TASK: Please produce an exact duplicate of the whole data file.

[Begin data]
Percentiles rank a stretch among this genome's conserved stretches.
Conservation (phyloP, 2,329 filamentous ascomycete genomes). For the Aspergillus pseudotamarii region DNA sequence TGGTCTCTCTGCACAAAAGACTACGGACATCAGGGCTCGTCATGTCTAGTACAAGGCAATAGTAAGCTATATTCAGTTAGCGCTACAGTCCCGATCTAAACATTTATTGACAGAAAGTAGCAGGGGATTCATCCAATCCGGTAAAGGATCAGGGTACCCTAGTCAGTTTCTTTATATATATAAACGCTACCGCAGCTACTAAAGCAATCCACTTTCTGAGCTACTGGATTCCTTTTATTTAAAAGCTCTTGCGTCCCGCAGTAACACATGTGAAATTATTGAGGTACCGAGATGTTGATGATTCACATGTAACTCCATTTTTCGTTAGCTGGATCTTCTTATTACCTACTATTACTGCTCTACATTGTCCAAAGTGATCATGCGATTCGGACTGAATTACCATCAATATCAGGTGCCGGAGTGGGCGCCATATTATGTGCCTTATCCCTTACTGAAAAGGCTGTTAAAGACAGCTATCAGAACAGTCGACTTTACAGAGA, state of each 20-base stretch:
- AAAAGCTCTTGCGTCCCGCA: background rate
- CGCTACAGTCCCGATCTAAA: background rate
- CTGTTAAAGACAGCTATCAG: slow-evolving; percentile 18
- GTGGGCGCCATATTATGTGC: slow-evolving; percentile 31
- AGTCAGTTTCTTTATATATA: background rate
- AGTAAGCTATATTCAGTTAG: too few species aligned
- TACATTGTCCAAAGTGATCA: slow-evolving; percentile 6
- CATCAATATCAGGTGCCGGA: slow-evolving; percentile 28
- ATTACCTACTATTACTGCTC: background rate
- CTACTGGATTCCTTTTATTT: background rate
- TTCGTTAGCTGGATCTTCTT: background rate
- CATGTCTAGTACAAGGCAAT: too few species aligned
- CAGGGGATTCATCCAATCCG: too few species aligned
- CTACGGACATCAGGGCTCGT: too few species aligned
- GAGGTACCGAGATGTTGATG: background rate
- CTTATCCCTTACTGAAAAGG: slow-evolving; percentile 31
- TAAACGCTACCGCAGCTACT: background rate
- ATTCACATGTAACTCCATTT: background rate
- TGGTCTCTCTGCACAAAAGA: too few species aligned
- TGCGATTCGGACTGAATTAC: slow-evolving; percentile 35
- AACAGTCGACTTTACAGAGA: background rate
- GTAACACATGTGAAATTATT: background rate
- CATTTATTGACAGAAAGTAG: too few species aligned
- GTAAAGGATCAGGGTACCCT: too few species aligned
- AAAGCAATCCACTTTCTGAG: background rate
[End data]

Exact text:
Percentiles rank a stretch among this genome's conserved stretches.
Conservation (phyloP, 2,329 filamentous ascomycete genomes). For the Aspergillus pseudotamarii region DNA sequence TGGTCTCTCTGCACAAAAGACTACGGACATCAGGGCTCGTCATGTCTAGTACAAGGCAATAGTAAGCTATATTCAGTTAGCGCTACAGTCCCGATCTAAACATTTATTGACAGAAAGTAGCAGGGGATTCATCCAATCCGGTAAAGGATCAGGGTACCCTAGTCAGTTTCTTTATATATATAAACGCTACCGCAGCTACTAAAGCAATCCACTTTCTGAGCTACTGGATTCCTTTTATTTAAAAGCTCTTGCGTCCCGCAGTAACACATGTGAAATTATTGAGGTACCGAGATGTTGATGATTCACATGTAACTCCATTTTTCGTTAGCTGGATCTTCTTATTACCTACTATTACTGCTCTACATTGTCCAAAGTGATCATGCGATTCGGACTGAATTACCATCAATATCAGGTGCCGGAGTGGGCGCCATATTATGTGCCTTATCCCTTACTGAAAAGGCTGTTAAAGACAGCTATCAGAACAGTCGACTTTACAGAGA, state of each 20-base stretch:
- AAAAGCTCTTGCGTCCCGCA: background rate
- CGCTACAGTCCCGATCTAAA: background rate
- CTGTTAAAGACAGCTATCAG: slow-evolving; percentile 18
- GTGGGCGCCATATTATGTGC: slow-evolving; percentile 31
- AGTCAGTTTCTTTATATATA: background rate
- AGTAAGCTATATTCAGTTAG: too few species aligned
- TACATTGTCCAAAGTGATCA: slow-evolving; percentile 6
- CATCAATATCAGGTGCCGGA: slow-evolving; percentile 28
- ATTACCTACTATTACTGCTC: background rate
- CTACTGGATTCCTTTTATTT: background rate
- TTCGTTAGCTGGATCTTCTT: background rate
- CATGTCTAGTACAAGGCAAT: too few species aligned
- CAGGGGATTCATCCAATCCG: too few species aligned
- CTACGGACATCAGGGCTCGT: too few species aligned
- GAGGTACCGAGATGTTGATG: background rate
- CTTATCCCTTACTGAAAAGG: slow-evolving; percentile 31
- TAAACGCTACCGCAGCTACT: background rate
- ATTCACATGTAACTCCATTT: background rate
- TGGTCTCTCTGCACAAAAGA: too few species aligned
- TGCGATTCGGACTGAATTAC: slow-evolving; percentile 35
- AACAGTCGACTTTACAGAGA: background rate
- GTAACACATGTGAAATTATT: background rate
- CATTTATTGACAGAAAGTAG: too few species aligned
- GTAAAGGATCAGGGTACCCT: too few species aligned
- AAAGCAATCCACTTTCTGAG: background rate